The IAWRT Asian Women’s Film Festival (AWFF) is an annual film festival organised by the India Chapter of the International Association of Women in Radio & Television (IAWRT) to mark the International Women’s Day. The 17th Edition of AWFF took place online, from 5th to 7th March 2021, facilitated a digital space to showcase films and discussions during the prevailing conditions of the Covid-19 pandemic.
The festival programme showcased films made by women filmmakers from Asia and of Asian origin from India, Hong Kong, Taiwan, Afghanistan, Armenia, Malaysia, United States, Finland, Belgium, and Iran. This year, the experiences of living through the pandemic had shaped the underlying thread of uncertainty that ran through the voices and practices that the festival presented, curated by Nina Sabanai, Smriti Nevatia & Deepti Khurana. Through a mix of fiction, non-fiction, animation and experimental films, the festival encouraged viewers to look at the challenges facing the world, to think through & to imagine new possibilities. The festival featured Conversations around the films to generate dialogue and reflection on ideas and form, making room for filmmakers, across the globe, to share their process. This was strengthened by two Masterclasses – on editing in films with the award-winning editor, Jabeen Merchant and, on sound in films with the renowned sound practitioner Amala Popuri, which focused on questions of craft and practice, and how women practitioners respond to challenges in their work. A special feature of the festival was films by first-time women filmmakers to showcase how the young experience the world as they translate their ideas & experiences into films.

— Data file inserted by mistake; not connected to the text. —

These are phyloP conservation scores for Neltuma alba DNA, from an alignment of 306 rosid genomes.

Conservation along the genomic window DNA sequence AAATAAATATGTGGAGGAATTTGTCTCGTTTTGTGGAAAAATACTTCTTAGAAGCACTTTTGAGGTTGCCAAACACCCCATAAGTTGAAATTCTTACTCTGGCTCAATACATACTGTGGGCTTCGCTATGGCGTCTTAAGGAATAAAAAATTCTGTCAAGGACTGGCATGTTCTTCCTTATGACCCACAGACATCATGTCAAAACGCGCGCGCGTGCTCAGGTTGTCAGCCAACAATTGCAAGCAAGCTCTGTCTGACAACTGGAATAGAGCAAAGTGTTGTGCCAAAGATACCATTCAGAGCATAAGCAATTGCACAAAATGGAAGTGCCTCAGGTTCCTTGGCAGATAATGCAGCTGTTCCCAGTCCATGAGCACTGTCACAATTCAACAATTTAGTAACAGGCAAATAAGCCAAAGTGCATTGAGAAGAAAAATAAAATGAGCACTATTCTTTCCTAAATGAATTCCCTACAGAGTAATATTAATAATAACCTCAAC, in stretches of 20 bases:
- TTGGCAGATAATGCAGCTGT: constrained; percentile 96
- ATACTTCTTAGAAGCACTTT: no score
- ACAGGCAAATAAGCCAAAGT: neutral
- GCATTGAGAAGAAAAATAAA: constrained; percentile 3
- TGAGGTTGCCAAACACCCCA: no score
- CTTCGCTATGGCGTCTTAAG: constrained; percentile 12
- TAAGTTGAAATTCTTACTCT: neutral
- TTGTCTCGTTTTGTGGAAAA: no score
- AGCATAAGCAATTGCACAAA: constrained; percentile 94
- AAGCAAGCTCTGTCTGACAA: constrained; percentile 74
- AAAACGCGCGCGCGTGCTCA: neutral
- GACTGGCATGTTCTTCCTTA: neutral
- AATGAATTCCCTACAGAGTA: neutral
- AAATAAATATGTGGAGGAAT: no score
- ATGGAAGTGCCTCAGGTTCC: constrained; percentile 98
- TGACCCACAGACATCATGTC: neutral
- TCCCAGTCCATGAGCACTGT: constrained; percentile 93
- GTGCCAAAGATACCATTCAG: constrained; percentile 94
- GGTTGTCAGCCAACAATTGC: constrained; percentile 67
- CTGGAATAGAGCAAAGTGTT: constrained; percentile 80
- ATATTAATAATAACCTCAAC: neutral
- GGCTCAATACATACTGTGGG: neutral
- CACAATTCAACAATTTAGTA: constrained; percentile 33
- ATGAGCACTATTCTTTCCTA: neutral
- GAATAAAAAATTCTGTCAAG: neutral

The films included in this edition have won accolades at prestigious film festivals, while some had their Indian, Asian and World premieres at AWFF 2021. A deeply investigative documentary about citizens’ journalism and dissent in China, Broken Harmony: China’s Dissidents had it’s World Premiere. Experimental works, For Tashi and Space Dialogues had their Asian premiere. Two films from Armenia were Indian Premiere – Tombé and Village of Women. The Art of Living in Danger, a strong Iranian film about a campaign against domestic violence in Iran and the dire consequences that women face for protesting and raising their voices saw its Indian premiere. The festival also showcased The Orphanage, a film which pays tribute to Bollywood, while portraying deeply troubled Afghanistan of the late 1980s, that was shown in the Directors’ Fortnight section at the 2019 Cannes Film Festival.
To facilitate worldwide viewership, each film was made available for a 48-hour window of free streaming via the festival’s online Screening Room. Discussions with the filmmakers and Masterclasses streamed live, open & free for all to access. The festival received over fifteen hundred worldwide registrations. The viewership gathered in its first ever online endeavour is immense & extremely motivating to help grow this community of cinephiles & thinkers.